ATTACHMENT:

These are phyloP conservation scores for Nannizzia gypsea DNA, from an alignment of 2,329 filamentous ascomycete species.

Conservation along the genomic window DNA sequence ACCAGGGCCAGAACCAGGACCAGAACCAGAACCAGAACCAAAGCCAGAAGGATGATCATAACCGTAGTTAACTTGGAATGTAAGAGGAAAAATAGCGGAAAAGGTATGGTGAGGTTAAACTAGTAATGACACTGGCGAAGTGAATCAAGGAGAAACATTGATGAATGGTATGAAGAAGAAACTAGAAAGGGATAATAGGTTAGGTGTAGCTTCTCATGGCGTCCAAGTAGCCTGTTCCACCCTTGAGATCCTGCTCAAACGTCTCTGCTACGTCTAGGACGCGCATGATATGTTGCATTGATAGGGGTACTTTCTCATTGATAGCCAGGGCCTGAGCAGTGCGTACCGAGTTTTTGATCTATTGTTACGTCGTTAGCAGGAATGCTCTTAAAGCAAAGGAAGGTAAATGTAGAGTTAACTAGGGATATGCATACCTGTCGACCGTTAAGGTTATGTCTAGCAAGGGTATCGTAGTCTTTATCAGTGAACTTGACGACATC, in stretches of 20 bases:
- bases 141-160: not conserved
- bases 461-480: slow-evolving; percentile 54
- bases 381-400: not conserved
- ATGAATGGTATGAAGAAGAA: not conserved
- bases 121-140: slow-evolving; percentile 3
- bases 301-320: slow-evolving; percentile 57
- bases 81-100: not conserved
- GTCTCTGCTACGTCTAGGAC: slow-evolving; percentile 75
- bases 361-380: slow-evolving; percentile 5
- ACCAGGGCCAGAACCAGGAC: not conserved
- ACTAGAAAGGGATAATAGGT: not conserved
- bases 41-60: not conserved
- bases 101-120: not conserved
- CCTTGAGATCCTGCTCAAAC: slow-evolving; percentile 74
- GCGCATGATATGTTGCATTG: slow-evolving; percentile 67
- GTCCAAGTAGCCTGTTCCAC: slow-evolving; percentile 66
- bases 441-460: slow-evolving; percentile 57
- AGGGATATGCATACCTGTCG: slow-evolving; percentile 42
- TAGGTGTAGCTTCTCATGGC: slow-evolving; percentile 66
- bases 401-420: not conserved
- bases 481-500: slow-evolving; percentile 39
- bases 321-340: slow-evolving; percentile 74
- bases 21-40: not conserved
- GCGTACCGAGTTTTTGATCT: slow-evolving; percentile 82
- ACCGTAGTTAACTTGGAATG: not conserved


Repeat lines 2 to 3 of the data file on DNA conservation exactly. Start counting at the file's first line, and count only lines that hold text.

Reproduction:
Conservation along the genomic window DNA sequence ACCAGGGCCAGAACCAGGACCAGAACCAGAACCAGAACCAAAGCCAGAAGGATGATCATAACCGTAGTTAACTTGGAATGTAAGAGGAAAAATAGCGGAAAAGGTATGGTGAGGTTAAACTAGTAATGACACTGGCGAAGTGAATCAAGGAGAAACATTGATGAATGGTATGAAGAAGAAACTAGAAAGGGATAATAGGTTAGGTGTAGCTTCTCATGGCGTCCAAGTAGCCTGTTCCACCCTTGAGATCCTGCTCAAACGTCTCTGCTACGTCTAGGACGCGCATGATATGTTGCATTGATAGGGGTACTTTCTCATTGATAGCCAGGGCCTGAGCAGTGCGTACCGAGTTTTTGATCTATTGTTACGTCGTTAGCAGGAATGCTCTTAAAGCAAAGGAAGGTAAATGTAGAGTTAACTAGGGATATGCATACCTGTCGACCGTTAAGGTTATGTCTAGCAAGGGTATCGTAGTCTTTATCAGTGAACTTGACGACATC, in stretches of 20 bases:
- bases 141-160: not conserved